— Life of Cicero - Volume One • Anthony Trollope

... I've spint me life f'r nothin' better than ter rear up a blackmailer an' th' like iv ye? Do ye think me an' th' ol' woman, God rist her soul, slaved th' flesh off our bones f'r nothin' better than ter raise a brat who'd sell th' man whose hand was always out f'r me an' mine? It's ye'er fa-ather talkin' ter ye now, James Riley, an' it's ye'er fa-ather who's goin' ter scrape off some iv thim fine airs thim Tammany thieves an' blacklegs has learned ye. It's manny th' time ...
— The Lever - A Novel • William Dana Orcutt

... like a slave, to the galley-oar of politics and power, have kept us separate. You do not know me. I am willing to hazard the experiment of that knowledge. To devote my life to you, to make you partaker of my ambition, my career, to raise you to the highest eminence in the matronage of England, to transfer pride from myself to you, to love and to honour and to prize you,—all this will be my boast; and all this will win love for me at last. Fear not, Evelyn,—fear ...
— Alice, or The Mysteries, Complete • Edward Bulwer-Lytton

... the gratitude of a later age, the courage of the knight-errant was rewarded with the sanctity of the demigod. At that time, too, internal circumstances in the different states— whether from the predominance of, or the resistance to, the warlike Hellenes, had gradually conspired to raise a military and fierce aristocracy above the rest of the population; and as arms became the instruments of renown and power, so the wildest feats would lead to ...
— Athens: Its Rise and Fall, Complete • Edward Bulwer-Lytton

... built, and I went hunting for a place to borrow an umbrella to hold over me, to ward off the pieces of shell. Then a battery of our own opened on the rebels, so near me that every time a gun was discharged I could, feel the roof of my head raise up like the cover to a band box. It was the wildest time I ever saw. Cavalry was swimming the river to charge the rebel battery, shells were exploding all around, and it seemed to me as though if I was to lay a pontoon bridge I would go off somewhere out of the way, where it would be quiet. ...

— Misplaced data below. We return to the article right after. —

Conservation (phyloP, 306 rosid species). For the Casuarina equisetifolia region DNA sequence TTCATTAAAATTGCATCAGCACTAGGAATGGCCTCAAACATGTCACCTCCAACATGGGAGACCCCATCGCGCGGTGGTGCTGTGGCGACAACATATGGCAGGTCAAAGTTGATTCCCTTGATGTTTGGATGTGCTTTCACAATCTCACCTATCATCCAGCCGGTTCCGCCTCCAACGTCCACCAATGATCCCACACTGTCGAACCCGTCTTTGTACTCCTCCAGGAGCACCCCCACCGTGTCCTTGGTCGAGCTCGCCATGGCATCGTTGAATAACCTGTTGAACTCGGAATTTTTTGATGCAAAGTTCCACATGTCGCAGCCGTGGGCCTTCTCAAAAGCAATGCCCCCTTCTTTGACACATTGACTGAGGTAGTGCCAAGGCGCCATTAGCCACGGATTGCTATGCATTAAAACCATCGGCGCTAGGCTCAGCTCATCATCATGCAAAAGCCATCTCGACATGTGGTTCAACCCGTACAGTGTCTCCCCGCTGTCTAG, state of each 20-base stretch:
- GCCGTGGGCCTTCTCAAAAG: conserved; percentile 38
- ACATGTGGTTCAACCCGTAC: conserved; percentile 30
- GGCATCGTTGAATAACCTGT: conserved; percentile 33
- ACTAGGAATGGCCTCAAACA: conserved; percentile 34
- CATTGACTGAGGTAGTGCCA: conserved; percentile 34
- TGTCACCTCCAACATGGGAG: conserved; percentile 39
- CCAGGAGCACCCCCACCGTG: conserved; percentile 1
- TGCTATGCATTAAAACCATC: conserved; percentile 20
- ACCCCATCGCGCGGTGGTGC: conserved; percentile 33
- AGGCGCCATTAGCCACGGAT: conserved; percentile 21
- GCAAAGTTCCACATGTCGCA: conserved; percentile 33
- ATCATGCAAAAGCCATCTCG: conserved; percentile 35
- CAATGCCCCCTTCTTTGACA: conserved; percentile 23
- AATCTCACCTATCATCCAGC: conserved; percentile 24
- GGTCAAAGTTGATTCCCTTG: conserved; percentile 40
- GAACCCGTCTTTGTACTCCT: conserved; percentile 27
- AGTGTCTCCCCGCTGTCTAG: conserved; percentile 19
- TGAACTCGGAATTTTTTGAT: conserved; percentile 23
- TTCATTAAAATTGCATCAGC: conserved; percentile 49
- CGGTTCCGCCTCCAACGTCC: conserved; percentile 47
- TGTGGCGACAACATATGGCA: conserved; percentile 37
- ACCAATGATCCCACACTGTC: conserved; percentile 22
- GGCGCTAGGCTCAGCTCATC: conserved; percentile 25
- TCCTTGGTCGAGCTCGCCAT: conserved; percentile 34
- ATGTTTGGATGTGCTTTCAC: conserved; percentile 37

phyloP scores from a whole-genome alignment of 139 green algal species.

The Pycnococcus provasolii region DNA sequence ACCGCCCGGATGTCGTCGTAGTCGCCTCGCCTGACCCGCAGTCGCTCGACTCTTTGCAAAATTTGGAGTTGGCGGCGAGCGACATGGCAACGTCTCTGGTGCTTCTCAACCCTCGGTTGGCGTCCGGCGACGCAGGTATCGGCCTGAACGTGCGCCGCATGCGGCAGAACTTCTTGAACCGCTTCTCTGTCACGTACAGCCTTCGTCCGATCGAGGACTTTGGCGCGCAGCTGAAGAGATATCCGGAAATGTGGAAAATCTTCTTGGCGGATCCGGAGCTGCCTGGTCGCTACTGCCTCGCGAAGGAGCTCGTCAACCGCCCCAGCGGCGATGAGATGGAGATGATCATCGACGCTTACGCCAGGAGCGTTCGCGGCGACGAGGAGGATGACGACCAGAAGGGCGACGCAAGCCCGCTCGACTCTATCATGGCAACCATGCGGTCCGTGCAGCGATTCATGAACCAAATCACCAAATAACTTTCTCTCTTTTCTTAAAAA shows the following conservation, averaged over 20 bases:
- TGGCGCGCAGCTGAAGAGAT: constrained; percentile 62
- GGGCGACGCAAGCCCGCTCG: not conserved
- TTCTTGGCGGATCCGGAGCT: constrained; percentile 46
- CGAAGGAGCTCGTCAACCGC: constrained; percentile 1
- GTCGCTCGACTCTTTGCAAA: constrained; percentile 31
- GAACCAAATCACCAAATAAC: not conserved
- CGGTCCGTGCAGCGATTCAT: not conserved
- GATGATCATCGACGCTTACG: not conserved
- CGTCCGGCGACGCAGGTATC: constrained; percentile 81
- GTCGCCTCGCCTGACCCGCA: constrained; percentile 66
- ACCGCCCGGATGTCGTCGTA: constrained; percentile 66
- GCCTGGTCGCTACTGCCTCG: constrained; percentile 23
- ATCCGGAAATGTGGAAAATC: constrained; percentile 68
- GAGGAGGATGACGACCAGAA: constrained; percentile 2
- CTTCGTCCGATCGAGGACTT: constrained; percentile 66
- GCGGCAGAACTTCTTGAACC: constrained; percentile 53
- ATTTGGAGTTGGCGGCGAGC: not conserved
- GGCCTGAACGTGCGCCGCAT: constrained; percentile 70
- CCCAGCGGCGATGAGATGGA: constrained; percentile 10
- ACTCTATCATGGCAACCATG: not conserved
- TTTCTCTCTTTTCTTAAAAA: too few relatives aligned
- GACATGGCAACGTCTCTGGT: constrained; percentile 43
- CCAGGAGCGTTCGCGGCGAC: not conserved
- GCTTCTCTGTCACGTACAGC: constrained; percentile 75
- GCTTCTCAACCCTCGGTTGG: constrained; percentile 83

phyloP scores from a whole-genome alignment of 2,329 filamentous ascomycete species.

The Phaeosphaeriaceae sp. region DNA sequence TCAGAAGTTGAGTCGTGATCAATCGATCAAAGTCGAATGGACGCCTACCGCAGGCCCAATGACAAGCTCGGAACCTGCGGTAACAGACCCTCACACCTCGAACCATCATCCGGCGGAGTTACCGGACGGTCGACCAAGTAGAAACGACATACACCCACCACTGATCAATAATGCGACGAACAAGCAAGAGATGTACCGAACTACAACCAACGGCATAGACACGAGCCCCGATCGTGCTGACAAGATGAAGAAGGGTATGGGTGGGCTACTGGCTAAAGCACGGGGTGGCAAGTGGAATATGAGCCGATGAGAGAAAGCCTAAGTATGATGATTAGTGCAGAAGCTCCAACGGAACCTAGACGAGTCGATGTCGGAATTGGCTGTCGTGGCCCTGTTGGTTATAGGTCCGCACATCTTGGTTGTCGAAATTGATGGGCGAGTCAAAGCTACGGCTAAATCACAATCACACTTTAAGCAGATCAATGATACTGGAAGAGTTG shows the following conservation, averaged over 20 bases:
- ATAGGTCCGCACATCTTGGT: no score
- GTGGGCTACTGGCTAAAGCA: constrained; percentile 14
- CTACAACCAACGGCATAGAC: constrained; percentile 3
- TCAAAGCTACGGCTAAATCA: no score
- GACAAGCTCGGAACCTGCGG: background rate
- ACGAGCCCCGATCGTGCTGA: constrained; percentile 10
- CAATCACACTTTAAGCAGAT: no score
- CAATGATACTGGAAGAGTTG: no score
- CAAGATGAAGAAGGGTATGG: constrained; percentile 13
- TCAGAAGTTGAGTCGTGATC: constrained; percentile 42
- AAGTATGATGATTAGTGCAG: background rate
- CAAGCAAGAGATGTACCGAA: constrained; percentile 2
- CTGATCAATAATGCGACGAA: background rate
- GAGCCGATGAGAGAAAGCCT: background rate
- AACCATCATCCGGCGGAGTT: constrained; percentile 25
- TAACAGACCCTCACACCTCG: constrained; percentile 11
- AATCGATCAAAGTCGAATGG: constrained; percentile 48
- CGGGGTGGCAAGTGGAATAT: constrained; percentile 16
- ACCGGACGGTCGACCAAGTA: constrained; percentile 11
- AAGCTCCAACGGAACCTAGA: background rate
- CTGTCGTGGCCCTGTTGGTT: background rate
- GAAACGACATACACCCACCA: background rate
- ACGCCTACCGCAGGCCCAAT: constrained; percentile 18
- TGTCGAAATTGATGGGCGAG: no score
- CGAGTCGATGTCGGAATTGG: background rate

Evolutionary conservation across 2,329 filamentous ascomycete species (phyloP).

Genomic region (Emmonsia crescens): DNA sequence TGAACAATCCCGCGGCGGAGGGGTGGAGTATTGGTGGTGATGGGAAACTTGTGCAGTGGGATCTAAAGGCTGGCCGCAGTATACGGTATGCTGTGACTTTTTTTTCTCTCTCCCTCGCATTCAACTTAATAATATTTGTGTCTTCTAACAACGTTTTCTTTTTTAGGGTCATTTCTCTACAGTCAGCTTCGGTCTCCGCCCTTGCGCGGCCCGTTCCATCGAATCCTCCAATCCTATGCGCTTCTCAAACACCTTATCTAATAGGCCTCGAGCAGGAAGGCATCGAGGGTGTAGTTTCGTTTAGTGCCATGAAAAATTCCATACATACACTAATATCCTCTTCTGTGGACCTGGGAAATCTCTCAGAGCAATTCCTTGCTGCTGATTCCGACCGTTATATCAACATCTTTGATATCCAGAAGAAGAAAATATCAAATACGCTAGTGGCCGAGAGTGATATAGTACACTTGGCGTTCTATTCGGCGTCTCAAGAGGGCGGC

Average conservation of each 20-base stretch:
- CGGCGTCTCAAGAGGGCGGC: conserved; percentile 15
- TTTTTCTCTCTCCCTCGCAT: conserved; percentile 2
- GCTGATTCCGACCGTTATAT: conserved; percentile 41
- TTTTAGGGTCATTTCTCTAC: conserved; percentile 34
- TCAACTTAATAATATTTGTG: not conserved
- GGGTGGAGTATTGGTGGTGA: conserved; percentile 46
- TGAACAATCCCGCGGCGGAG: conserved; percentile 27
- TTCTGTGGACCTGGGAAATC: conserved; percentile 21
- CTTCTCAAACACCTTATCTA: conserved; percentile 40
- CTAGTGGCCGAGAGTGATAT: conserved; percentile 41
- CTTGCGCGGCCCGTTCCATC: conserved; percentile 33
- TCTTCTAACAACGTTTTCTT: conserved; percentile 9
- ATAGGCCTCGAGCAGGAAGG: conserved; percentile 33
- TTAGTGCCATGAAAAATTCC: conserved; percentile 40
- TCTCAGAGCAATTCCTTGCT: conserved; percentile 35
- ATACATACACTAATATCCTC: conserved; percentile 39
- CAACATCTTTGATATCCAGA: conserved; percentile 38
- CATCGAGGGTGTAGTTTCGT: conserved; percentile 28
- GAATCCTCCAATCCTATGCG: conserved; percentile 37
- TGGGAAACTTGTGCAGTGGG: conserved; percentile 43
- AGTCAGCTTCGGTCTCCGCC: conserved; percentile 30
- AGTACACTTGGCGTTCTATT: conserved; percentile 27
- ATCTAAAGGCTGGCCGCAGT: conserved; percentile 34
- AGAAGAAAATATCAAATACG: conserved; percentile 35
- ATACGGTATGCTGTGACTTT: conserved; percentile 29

— How Private George W. Peck Put Down The Rebellion - or, The Funny Experiences of a Raw Recruit - 1887 • George W. Peck

... region. Foreign debt of $4.6 billion also is the lowest in the region and the second lowest per capita. Private activity now makes up roughly two-thirds of GDP. Positive international financial performance has led Standard & Poor's to raise its rating of the National Bank of Slovakia's foreign currency debt to just one step below investment grade. Although Slovak economic performance continues to be impressive, many warning signs of possible danger ahead have been raised. Aggregate demand has surged ...
— The 1997 CIA World Factbook • United States. Central Intelligence Agency.

... "I must raise funds," he thought. "My uncle being dead, the money in the bank is mine, or would be mine but for the cursed injustice that has pursued me ever since I was an orphan in a commercial academy. I know what any other man would do; any other man in Christendom would forge; ...
— The Works of Robert Louis Stevenson - Swanston Edition Vol. 7 (of 25) • Robert Louis Stevenson

... of strength and high courage. He thinks of the road he must follow, the miles to be overcome, measures his chances of life; and fitful memories arise of a house, so warm and snug, where all will greet him gladly; of Maria who, knowing what he has dared for her sake, will at length raise to him her truthful eyes ...
— Maria Chapdelaine - A Tale of the Lake St. John Country • Louis Hemon

... companion and ungodly associate of many of his youthful hours. Then would follow a long, wholesome, extemporaneous homily on the idleness of setting the affections on the things of life, and a half-suppressed, but still intelligible commendation of the wiser course which had led him to raise his own tabernacle in the wilderness, instead of weakening the chances of eternal glory by striving too much for the possession of the treacherous vanities ...
— The Wept of Wish-Ton-Wish • James Fenimore Cooper